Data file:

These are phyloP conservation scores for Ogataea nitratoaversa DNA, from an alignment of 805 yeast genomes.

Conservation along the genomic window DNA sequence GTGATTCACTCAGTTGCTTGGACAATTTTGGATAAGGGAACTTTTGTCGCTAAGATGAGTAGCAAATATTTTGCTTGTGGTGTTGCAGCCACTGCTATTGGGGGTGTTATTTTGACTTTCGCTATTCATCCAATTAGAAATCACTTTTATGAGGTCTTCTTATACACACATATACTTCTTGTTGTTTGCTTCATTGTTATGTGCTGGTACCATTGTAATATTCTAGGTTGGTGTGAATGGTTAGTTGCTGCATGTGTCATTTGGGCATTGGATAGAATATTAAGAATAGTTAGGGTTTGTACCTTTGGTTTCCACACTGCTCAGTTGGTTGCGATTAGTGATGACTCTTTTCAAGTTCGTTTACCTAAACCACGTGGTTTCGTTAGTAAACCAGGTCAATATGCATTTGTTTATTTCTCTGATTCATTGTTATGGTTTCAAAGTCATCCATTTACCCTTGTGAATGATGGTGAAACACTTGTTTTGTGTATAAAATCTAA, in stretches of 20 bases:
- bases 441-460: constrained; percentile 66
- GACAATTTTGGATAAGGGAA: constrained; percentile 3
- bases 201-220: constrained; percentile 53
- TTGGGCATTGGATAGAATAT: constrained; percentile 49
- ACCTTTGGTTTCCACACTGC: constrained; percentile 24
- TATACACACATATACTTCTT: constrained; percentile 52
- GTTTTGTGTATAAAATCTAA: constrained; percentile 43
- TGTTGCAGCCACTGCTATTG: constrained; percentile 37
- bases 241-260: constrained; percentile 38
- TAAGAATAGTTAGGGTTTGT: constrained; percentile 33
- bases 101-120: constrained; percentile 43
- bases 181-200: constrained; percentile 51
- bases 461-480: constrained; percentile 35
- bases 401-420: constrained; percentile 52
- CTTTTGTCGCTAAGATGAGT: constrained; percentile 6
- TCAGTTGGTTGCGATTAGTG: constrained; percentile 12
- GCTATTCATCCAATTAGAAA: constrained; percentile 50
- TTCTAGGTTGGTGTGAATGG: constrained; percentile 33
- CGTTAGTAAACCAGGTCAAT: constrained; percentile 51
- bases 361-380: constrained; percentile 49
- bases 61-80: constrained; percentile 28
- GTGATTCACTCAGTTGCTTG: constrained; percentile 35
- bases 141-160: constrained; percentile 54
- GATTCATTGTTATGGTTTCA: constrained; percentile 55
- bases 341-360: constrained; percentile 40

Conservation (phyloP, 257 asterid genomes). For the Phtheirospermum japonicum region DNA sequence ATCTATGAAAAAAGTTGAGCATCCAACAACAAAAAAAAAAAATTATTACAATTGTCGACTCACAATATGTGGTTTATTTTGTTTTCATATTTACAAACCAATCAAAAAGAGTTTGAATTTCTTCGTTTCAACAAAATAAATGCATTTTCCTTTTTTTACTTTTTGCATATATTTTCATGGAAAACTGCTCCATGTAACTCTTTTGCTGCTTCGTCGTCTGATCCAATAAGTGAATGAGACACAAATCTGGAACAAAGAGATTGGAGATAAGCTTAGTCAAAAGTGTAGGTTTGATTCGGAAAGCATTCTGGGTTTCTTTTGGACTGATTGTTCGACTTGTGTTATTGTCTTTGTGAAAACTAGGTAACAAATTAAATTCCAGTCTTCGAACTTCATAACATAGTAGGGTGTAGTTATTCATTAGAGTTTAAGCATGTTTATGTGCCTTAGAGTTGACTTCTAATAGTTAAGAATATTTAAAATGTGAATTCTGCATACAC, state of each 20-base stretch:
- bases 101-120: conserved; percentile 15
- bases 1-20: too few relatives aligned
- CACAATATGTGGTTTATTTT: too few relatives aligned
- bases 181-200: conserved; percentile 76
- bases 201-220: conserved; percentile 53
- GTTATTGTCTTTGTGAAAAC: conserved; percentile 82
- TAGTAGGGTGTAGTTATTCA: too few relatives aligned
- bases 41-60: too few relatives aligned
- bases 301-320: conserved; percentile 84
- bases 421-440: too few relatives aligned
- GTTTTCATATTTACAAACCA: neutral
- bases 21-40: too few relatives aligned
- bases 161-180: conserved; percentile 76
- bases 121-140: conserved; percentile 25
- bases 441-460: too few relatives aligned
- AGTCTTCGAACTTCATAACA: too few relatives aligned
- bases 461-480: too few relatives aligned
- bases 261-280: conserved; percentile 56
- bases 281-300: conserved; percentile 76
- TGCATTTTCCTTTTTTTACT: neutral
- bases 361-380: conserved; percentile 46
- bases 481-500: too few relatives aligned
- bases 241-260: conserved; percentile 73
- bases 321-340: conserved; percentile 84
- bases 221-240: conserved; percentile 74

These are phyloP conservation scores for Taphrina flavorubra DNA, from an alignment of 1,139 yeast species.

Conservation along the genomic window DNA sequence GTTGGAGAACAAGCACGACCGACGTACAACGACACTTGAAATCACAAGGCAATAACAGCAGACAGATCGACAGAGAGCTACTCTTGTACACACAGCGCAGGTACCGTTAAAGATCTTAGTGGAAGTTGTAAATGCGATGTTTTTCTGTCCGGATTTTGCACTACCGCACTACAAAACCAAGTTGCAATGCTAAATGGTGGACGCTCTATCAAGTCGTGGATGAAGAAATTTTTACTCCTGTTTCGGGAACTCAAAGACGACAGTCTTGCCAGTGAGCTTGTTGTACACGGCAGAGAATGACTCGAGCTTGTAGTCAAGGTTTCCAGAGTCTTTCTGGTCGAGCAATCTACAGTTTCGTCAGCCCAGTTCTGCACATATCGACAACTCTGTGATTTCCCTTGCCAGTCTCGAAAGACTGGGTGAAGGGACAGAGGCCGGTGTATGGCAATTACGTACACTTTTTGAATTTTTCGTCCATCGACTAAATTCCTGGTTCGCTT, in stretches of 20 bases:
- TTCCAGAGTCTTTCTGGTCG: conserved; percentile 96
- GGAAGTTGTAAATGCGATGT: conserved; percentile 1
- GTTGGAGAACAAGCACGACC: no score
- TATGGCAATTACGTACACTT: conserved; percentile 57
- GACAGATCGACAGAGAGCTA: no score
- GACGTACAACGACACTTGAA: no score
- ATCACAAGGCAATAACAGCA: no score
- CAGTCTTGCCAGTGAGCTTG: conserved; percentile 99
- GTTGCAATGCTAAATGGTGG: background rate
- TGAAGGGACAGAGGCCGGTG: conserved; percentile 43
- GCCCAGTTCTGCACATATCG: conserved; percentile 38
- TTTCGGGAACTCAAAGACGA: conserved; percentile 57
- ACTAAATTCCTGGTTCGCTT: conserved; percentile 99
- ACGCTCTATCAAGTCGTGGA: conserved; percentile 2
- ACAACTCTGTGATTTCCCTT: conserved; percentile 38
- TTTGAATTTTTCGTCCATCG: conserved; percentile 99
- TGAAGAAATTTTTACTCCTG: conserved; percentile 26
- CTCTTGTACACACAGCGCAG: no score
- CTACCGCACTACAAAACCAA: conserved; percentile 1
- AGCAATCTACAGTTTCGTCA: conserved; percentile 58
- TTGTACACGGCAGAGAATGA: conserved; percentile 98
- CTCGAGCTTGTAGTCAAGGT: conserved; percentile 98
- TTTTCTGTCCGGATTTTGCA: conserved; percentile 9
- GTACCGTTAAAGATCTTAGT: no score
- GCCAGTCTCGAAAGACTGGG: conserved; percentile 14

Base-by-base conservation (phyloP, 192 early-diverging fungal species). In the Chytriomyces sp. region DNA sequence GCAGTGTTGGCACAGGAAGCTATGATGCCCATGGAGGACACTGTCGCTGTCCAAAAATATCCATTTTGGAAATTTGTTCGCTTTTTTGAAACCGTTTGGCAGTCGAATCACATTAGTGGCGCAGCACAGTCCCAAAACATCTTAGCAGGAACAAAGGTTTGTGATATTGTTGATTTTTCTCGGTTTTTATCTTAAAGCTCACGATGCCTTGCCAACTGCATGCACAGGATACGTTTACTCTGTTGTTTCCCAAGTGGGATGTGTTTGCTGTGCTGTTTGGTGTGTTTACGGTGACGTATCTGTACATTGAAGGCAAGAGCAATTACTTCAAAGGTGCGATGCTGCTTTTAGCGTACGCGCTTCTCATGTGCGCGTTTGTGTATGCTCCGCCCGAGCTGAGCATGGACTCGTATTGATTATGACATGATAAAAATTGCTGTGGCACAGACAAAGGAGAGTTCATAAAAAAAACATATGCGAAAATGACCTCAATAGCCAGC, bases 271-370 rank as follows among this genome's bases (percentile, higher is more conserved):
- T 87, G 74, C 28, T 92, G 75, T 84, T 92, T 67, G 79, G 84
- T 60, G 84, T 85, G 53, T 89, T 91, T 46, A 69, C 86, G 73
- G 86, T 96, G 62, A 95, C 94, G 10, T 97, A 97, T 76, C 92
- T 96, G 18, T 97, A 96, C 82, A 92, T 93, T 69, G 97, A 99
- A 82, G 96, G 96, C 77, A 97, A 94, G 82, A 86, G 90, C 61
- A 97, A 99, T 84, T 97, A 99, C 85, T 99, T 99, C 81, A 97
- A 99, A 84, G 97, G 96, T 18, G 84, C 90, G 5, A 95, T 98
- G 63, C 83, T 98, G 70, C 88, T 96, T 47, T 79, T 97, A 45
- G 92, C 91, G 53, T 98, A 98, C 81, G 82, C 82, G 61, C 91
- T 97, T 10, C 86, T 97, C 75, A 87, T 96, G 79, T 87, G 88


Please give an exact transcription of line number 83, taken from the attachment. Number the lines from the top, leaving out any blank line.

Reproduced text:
- T 60, G 84, T 85, G 53, T 89, T 91, T 46, A 69, C 86, G 73